Successful investing is the key to financial stability and building wealth. But when you're starting out, the prospect can be daunting. The field of finance is surrounded by fears and misconceptions - investing is complicated, one must know advanced math, building wealth requires taking risks, stock markets are dangerous etc. Today we will try to debunk some of those myths, and see what you really need to know to invest safely and successfully.
Warren Buffett (Trades, Portfolio) is possibly the world's most successful investor, and his investments are primarily in stocks. Stocks have many advantages over other investments. They have more liquidity, they are naturally hedged (protected) against inflation, and most importantly, they have historically beaten all other forms of investment.
Benjamin Graham was Warren Buffett's professor and mentor at Columbia Business School. In fact, Buffett even named his son after Graham, and describes Graham's book The Intelligent Investor as "by far the best book about investing ever written". In this article, we'll look at how Graham's methods can be applied - as faithfully as possible - to today's stock markets using modern technology.
What Are Stocks and How Do They Grow
Owning a stock is the legal equivalent of owning a share of a company. For ease of investing, stocks are traded on stock markets. The price quoted for a stock on the market changes every day, and there are often large differences between the underlying worth of a stock and the price quoted for it. Highly underpriced and overpriced stocks tend to correct themselves over time, as do highly underpriced and overpriced markets as a whole.
If a stock is chosen correctly, one's investment will grow as the stock price corrects itself, and also as the company grows. This is where Graham's teachings come into play - finding the right companies at the right price. Companies and their accountants are constantly trying to make their stocks look better. The challenge for investors is to uncover the facts behind the financial statements and annual reports.
Evaluating Stocks - The Quantitative Measures
The first numbers to look at when evaluating a stock are its Earnings Per Share (EPS) and Book Value Per Share (BVPS). If you were buying groceries, EPS and BVPS are similar to weight or quantity. They tell you "how much" of something you're getting for your money.
Earnings Per Share:
EPS tells you how much profit that company makes per share.
EPS combined with price gives you a rough idea of what rate of return you can expect on your investment. EPS and Price are usually mentioned together as the PE ratio, or Price-to-Earnings ratio.
Book Value Per Share:
BVPS is the theoretical liquidation value of the stock. That is, if the company were to close tomorrow, BVPS tells you how much you would be paid per share after all the company's assets are sold at their depreciated prices, and all liabilities are paid.
However, most companies today also include things like Goodwill and other intangibles - which have no real resale value - in their balance sheets. So it's very important to use only tangible book values when evaluating stocks.
Evaluating Stocks - The Qualitative Measures
When buying something, we also need to look at "how good" it is, and not just "how much" we're getting. Graham recommended three different qualitative categories of stocks, and different quantitative requirements for each of them.
Just as with buying anything else, the fewer qualitative measures a stock meets, the more quantity (EPS and BVPS) it will be required to provide per Dollar.
First Quality - Defensive Stocks:
The safest qualitative category of stocks recommended by Graham are called Defensive stocks. The criteria that Graham specified for identifying Defensive stocks are as follows:
Summarized from Chapter 14 of The Intelligent Investor - Stock Selection for the Defensive Investor:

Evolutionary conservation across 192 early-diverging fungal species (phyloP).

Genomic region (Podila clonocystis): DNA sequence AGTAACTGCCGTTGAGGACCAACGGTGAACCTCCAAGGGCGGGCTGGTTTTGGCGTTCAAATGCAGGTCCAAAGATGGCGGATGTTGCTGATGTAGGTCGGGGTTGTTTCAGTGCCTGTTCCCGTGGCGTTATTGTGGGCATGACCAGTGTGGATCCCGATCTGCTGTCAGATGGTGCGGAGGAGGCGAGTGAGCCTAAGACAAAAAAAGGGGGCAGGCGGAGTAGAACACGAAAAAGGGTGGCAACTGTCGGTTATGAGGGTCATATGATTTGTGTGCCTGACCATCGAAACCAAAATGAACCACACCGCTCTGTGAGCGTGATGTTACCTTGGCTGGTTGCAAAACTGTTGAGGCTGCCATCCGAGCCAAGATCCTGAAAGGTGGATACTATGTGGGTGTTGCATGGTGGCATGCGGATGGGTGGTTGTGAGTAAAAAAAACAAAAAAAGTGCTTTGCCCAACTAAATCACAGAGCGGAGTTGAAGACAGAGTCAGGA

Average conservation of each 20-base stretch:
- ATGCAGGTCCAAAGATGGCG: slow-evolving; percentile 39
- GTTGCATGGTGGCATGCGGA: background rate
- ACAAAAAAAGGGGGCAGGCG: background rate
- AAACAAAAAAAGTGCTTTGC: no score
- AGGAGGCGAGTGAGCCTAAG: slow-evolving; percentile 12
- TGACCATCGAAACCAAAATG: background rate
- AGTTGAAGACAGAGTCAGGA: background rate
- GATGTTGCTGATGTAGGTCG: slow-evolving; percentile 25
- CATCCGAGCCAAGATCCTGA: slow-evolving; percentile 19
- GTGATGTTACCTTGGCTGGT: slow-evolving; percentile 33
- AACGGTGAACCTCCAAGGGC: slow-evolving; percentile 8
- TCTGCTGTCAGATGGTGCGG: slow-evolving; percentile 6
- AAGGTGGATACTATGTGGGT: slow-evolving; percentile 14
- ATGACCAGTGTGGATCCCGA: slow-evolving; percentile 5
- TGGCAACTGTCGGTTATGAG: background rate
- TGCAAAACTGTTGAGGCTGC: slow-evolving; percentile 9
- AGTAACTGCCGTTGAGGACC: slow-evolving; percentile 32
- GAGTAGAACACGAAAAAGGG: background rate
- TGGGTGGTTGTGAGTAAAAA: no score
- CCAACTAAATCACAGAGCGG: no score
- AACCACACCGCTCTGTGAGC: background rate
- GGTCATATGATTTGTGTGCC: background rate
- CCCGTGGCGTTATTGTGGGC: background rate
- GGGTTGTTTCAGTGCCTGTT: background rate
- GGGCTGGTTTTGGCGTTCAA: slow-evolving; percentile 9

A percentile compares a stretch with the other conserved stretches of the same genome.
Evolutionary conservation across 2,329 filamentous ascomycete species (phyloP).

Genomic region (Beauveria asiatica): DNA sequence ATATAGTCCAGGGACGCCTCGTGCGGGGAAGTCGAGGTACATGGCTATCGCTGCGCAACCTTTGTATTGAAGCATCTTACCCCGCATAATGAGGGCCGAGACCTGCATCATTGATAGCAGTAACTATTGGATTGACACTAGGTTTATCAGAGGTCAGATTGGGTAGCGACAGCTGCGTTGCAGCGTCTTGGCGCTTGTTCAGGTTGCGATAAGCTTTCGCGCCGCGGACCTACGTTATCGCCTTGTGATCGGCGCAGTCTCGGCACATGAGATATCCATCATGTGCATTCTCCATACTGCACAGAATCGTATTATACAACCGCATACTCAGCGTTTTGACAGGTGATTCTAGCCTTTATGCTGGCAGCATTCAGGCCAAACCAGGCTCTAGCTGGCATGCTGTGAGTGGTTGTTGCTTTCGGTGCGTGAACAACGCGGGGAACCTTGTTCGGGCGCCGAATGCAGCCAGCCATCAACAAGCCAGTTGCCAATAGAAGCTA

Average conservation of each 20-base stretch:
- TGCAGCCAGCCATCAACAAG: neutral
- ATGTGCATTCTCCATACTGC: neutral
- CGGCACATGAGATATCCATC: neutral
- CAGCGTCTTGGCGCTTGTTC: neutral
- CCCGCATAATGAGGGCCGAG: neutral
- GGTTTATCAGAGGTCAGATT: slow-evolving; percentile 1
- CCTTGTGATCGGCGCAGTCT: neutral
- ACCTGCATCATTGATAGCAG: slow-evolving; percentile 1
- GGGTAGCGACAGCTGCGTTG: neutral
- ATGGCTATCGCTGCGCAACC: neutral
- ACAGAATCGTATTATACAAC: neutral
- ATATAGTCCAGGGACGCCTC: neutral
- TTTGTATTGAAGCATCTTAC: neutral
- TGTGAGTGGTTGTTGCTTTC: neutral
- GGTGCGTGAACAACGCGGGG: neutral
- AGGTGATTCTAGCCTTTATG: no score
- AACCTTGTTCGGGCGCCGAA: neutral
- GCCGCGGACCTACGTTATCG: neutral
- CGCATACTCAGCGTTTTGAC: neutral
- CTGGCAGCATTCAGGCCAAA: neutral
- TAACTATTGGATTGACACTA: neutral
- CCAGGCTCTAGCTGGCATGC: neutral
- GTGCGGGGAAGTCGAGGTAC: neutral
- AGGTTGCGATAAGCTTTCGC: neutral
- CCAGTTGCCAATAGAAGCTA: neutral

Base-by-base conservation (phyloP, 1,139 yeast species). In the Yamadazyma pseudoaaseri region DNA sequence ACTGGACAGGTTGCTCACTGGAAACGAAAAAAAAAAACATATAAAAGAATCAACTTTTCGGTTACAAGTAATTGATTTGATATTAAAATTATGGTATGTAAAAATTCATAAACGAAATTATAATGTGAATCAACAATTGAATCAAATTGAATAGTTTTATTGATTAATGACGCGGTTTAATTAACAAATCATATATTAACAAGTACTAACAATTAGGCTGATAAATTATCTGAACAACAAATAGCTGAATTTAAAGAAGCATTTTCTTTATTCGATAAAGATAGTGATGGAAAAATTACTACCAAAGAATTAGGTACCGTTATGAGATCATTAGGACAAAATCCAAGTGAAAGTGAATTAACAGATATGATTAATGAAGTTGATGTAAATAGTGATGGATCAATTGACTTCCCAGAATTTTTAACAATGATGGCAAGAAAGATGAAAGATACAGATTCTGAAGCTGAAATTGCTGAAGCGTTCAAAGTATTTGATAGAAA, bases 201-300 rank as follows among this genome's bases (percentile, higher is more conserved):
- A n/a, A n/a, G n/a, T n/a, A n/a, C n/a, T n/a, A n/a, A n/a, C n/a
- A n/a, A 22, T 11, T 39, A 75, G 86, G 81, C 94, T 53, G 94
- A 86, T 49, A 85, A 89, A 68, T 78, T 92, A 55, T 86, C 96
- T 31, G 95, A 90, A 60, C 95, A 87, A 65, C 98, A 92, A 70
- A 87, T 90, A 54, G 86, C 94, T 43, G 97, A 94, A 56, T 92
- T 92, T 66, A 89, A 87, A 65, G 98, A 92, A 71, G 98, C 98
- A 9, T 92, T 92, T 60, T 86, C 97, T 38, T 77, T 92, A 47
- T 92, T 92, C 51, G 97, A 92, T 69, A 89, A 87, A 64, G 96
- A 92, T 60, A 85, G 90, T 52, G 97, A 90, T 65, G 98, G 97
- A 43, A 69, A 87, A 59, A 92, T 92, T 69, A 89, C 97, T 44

1. Not less than $100 million of annual sales.
[Note: This works out to $500 million today based on the difference in CPI/Inflation from 1973]
2-A. Current assets should be at least twice current liabilities.
2-B. Long-term debt should not exceed the net current assets.
3. Some earnings for the common stock in each of the past 10 years.
4. Uninterrupted [dividend] payments for at least the past 20 years.
5. A minimum increase of at least one-third in per-share earnings in the past 10 years.
6. Current price should not be more than 15 times average earnings.
7. Current price should not be more than 1-1⁄2 times the book value.
As a rule of thumb, we suggest that the product of the multiplier times the ratio of price to book value should not exceed 22.5.
Graham's recommended price for Defensive stocks can be calculated from criteria #6 and #7. This price is popularly known as the Graham Number.
Note that the Graham Number is designed to quantitatively assess any stock that meets the Defensive qualitative requirements, regardless of sector or industry. For example, a public utility company that is typically low on Earnings will need a higher than average asset figure to justify its price. Similarly, a Financial Services company that is typically low on assets will need a higher than average Earnings figure to be an acceptable investment.
Graham recommended a minimum portfolio size of 10 for Defensive stocks, or in other words, not more than 10% of total investment per Defensive stock.
Second Quality - Enterprising Stocks:
For Enterprising investors who are looking for greater profits - and are willing to put in more effort into the maintenance of their portfolio - Graham then recommended the following criteria for identifying Enterprising quality stocks:
Summarized from Chapter 15 of The Intelligent Investor - Stock Selection for the Enterprising Investor:
[Note: For issues selling at P/E multipliers under 10]
1-A. Current assets at least 1 1⁄2 times current liabilities.
1-B. Debt not more than 110% of net current assets.
2. Earnings stability: No deficit in the last five years covered in the Stock Guide.
3. Dividend record: Some current dividend.
4. Earnings growth: Last year's earnings more than those of 1966.
[Note: Corresponds to the earnings of 5 years ago]
5. Price: Less than 120% net tangible assets.
Thus, the price limit for a stock meeting Enterprising quality requirements is the lower of 120% net tangible assets (book value), or 10 times current earnings. We can combine the two - as Graham did for the Defensive Price - to yield a quantitative price calculation similar to the Graham Number. We'll call this the Serenity Number.
Just like the Graham Number, the Serenity Number too applies to any stock, regardless of sector or industry, because it's a combination of both Assets and Earnings. A lower value in one will have to be compensated for by a higher value in the other.